I did a class with Seanan McGuire and Cat Rambo (I’m a long-time member of the Rambo Academy of Wayward Writers) last week which left me thinking.
I want to make a promise to my readers: I’m working on a series and I want to finish it. I’m trying to flesh out how many books we’re looking at (I’m thinking five plus short stories). Also, I seem to be writing from the end first, rather than the beginning.
But I want to make a promise to you. To all of you. I am writing and I will finish this series.
First off, a note on my year out (as we’re into May and well into the mid-year), this doesn’t mean I’m not writing. Far from it. It just means I’m not publishing, mainly because I just can’t financially or psychologically do it right now. I also have nothing I’m ready to let go yet, much less get professionally edited. I’ve not even sent out a short story yet, despite writing quite a few. This is basically just me being a little fragile at the moment so I’m focusing my sights on what I feel like writing, as opposed to a schedule which will just put pressure and stress on me.
Remember: stress + pressure = mania.
Oh and I’m horrible to myself as well, in terms of the pressure I put on myself, the limits I aim for. So I need the time.
So far, so good.
You’re probably wondering: Asha, why is there a pic of Moleskines on your post header? I found the shop in Covent Garden and was very good but stationary is my thing, my one joy. But, they’re actually here to segue nicely into the Liner Notes for my current WiP which is all about a bookbinder living in a segregated and very technologically focused society.
Currently called “Bindings, Seen and Not” it refers both to the bindings in books, artfully hidden by endpapers, skill and straight lines, but also the state of things in Taborin, the city where this story is set. Ironically, due to the fact Maxov is biologically an intersex/third gender Ubani, a progenitor, he’s effectively a member of an enslaved minority. Society uses ‘it’, the Ubani use ‘they but some, like Maxov, actually identify as one gender or another, hence his pronouns. Anyway, as he notes in the text, he can see his bindings the Directorate has placed on his people which gives him infinitely more power than most would think:
Technology could change words on the page, you could with print as well, it was just a lot more obvious and harder to ignore. Even the Ubani pretended to be blind, sometimes, to keep themselves and their culture’s existence, safe.
They were all bound in knots, except the Ubani—chattel to sterile families, passed like pieces in a game—who saw and felt theirs every day. Rough against their skin, too tight. He pitted the others, the remnants of old Atridia, because their bindings were ribbons so fine, so soft, they didn’t notice the hangman’s noose around their throats.
I do actually know how to book bind, I learnt the basics a few years ago and, thanks to YouTube, have been learning more advanced techniques. This is mainly due to my stationary fetish and my on-going love of Midori (most notebooks are staddle-stitched and easy enough to make). The story itself is triggered when Maxov’s days running a ramshackle emporium of old and mostly illegal books is interrupted.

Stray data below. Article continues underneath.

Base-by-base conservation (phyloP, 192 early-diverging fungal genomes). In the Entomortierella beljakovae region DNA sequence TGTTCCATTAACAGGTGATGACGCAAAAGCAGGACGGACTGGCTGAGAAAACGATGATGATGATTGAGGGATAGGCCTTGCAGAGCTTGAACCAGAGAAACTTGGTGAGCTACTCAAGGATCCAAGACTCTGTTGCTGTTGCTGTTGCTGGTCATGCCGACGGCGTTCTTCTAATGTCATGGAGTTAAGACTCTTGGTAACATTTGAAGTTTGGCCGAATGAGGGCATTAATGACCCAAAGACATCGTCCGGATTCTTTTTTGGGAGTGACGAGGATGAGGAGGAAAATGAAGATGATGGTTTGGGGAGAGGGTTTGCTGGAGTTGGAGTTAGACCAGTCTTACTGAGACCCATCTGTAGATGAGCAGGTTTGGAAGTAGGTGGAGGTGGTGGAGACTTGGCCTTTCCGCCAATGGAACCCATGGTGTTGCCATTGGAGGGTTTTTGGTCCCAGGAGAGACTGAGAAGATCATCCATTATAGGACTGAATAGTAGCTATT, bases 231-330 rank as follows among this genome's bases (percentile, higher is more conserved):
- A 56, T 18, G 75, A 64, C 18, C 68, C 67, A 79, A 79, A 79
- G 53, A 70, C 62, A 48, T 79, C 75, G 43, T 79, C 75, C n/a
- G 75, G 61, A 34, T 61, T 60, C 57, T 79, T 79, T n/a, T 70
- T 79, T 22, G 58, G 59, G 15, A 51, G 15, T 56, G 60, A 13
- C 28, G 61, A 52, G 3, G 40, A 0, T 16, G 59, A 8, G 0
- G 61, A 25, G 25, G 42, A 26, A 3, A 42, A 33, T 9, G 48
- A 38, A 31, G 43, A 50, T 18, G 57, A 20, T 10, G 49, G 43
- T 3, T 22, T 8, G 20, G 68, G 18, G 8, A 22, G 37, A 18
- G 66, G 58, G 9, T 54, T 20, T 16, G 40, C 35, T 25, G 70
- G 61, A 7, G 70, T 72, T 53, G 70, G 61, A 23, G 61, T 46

The story itself is triggered when Maxov’s (who’s in his late seventies at this point and very gruff expect for those he likes) ‘adopted’ daughter, Usaki, comes in and asks him to spirit away some incriminating letters and journals left to her son by his mother (Juran and Reshi Elaspe of The Fractured Era) by sending them on the Ghost Road, the progenitor-only escape route off-world and seeing them placed within the Ubani Archives. He accepts because the letters, from Juran’s biological male and female grandparents, are pre-Singularity, but also because Usaki asks and offers to pay the toll herself: by writing down her life story for preservation in the Archives. Eventually, someone else will add in the rest, how she lived, how she died, who will remember her.
So he makes her a book in which to record her story and, as he does, finds himself remembering his own past as well. He was born before the Singularity and given male gender after the pogroms and the nationalisation of Ubani and the introduction of a licensed lottery that saw the Ubani become surrogates to fertile, well-adjusted and connected, families. Good genes were welcomed, undesirables denied children and so weeded out. The Ubani themselves, referred to as ‘progenitors’ by the state, are forced into rotation, have their first child (always a progenitor) stolen from them as a life lesson and are moved from family to family, birthing sons and daughters before being dragged to another posting. Eventually, they just end up on the societal scrap heap. Just as Maxov found himself and decided to look opportunity in the face and rely on his community and himself.
Right now the story is a combination of a historical worldbuilding info dump and bookbinding porn (as in writing very descriptively about how to make a book, not literal porn). From endpapers, bone folders and signatures to binding and materials. I’m trying to evoke the emotion of a different kind of creation and it’s refreshing, actually, to focus on the enduring quality of a well made book, not just the words inside it.
As a bonus, this is the video which inspired the story: